A commonly prescribed cure for a serious microbial infection is to kill it with biocides. Unlike a sinus infection that will pass as your body rallies, a substantial biological infection of your fuel tank is unlikely to fix itself through filtration alone. But killing the bugs is only half the battle. The sudden release of dead bacteria from the surfaces of the tank can raise other problems. This surge of slime clogs filters, causes fuel starvation, or has other potentially harmful results.
In a badly infected fuel tank, the dead bodies will probably have to be mechanically removed, either through filtration or a thorough tank cleaning and fuel change. There are many chemicals that claim to be able to clean your tank or to help keep your fuel clean, but the mass of solids present in a badly infected tank can far exceed the safe application of this approach. So, if you do decide to attack a severely infected tank with a biocide, don’t do it right before youre planning a tank-agitating voyage unless you plan to follow it with aggressive filtration, a fuel change, or tank cleaning.
Magnetic bug killers receive considerable anecdotal press. Practical Sailor tested two widely available units-De-bug and Algae-X-in the April 15, 1997 issue and concluded they had no observed effect on microbial growth. As a part of the 1997 trial, a biocide was also tested for comparison, and this was found to be very effective.
Any manufacturer claiming its product is a biocide must register that formulation with the U.S. Environmental Protection Agency (EPA) as a pesticide or anti-microbial. As you might imagine, this is an involved and strictly regulated process. As a result, there are far fewer formulations than there are products on the market. Most products piggy-back on existing registrations, and in our research, we found that the products readily available to boaters have one of four types of active ingredients, and these ingredients vary in their solubility in fuel and water: dioxoaborinanes, dithiocarbamates, morpholine and compounds, and thiocyanates. Products within any registration are virtually the same and can be expected to deliver similar results.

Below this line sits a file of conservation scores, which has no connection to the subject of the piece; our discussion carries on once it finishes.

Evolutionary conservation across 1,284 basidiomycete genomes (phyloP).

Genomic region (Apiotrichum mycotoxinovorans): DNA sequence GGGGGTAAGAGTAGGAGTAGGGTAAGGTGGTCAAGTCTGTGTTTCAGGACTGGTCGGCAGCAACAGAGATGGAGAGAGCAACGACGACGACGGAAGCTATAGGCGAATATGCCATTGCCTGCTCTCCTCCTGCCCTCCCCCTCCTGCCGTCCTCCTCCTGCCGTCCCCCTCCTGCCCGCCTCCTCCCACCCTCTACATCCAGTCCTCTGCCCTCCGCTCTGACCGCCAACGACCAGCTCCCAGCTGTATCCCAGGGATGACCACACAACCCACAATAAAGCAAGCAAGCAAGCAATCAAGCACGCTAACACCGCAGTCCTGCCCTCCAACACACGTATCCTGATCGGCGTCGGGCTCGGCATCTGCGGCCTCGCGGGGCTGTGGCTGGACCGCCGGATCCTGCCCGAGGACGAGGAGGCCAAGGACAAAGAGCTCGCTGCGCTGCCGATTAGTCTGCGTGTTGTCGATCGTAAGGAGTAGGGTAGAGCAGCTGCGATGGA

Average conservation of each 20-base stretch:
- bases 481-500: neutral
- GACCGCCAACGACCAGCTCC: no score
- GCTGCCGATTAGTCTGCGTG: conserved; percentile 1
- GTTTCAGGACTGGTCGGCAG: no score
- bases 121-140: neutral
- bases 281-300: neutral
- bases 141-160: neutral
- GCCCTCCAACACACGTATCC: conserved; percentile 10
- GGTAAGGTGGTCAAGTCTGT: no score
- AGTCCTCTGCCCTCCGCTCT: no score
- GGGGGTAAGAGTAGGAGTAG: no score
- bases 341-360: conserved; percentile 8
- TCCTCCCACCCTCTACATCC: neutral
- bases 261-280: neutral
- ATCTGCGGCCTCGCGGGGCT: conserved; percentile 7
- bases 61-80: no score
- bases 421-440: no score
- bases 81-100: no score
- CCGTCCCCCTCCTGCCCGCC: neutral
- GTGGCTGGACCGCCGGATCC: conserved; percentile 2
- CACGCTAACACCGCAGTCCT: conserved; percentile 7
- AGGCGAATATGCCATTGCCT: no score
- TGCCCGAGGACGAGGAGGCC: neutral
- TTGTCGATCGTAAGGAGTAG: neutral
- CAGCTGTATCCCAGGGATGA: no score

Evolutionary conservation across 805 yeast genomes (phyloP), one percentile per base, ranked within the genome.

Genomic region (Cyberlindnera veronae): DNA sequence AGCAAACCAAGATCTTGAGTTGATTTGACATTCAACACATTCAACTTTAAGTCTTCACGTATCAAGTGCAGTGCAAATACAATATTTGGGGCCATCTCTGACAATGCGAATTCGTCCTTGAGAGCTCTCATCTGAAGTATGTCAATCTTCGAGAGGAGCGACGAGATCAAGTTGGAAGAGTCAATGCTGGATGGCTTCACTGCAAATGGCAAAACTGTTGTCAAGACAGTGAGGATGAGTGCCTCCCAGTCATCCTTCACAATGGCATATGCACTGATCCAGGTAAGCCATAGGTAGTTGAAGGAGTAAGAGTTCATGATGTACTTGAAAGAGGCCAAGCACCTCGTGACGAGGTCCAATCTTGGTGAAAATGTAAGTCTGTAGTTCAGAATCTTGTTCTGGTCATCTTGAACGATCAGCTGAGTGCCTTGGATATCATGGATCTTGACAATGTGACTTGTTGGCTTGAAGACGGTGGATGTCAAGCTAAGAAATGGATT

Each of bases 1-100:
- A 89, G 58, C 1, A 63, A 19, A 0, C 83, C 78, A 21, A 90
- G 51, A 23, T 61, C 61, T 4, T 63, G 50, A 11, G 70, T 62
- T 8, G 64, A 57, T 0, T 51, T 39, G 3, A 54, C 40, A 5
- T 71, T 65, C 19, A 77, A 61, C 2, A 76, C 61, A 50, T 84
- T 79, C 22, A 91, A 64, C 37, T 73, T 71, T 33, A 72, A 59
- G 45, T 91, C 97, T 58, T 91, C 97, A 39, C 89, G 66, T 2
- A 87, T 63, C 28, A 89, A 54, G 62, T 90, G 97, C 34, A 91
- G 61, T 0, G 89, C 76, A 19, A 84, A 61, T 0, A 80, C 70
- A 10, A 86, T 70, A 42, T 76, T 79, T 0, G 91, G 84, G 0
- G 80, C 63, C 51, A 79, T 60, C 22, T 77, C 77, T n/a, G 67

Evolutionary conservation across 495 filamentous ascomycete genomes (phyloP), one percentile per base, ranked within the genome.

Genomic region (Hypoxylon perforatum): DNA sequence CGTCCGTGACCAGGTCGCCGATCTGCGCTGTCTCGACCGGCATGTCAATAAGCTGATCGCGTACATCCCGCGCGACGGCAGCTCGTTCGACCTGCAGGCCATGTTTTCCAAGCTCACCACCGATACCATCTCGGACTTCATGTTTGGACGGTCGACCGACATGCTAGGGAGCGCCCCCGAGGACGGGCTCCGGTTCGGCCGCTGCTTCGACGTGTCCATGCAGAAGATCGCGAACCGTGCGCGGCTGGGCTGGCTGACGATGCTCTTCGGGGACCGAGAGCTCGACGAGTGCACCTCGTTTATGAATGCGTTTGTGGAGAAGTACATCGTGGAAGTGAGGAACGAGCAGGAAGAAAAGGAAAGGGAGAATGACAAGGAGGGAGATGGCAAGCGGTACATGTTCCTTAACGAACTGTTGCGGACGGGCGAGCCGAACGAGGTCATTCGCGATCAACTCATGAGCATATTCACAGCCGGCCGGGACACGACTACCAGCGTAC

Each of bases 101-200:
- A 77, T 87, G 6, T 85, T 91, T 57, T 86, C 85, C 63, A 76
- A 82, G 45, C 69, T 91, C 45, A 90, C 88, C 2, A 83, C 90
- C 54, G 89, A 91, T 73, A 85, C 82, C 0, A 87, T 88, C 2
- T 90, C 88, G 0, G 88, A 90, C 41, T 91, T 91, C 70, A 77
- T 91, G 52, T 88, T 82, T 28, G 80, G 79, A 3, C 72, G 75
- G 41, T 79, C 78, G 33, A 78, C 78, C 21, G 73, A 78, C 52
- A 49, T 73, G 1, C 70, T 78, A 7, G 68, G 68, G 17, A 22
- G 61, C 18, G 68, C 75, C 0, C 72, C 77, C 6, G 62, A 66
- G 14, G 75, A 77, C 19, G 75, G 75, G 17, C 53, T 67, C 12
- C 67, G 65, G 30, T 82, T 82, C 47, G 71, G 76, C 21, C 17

The conventional thought is that water-soluble products give a better quick-kill, as they enter the phase where the micro-organisms live. Fuel-soluble products may be better for maintenance dosing, as they blend easier with the fuel and better reach all portions of the fuel system. While these subtleties are important when treating huge industrial storage tanks, they may not apply to recreational boats. All of these products have some solubility in both water or oil, and should mix fairly well in a boat, which has a relatively tiny tank (compared to industrial tanks) with contents that are being sloshed around.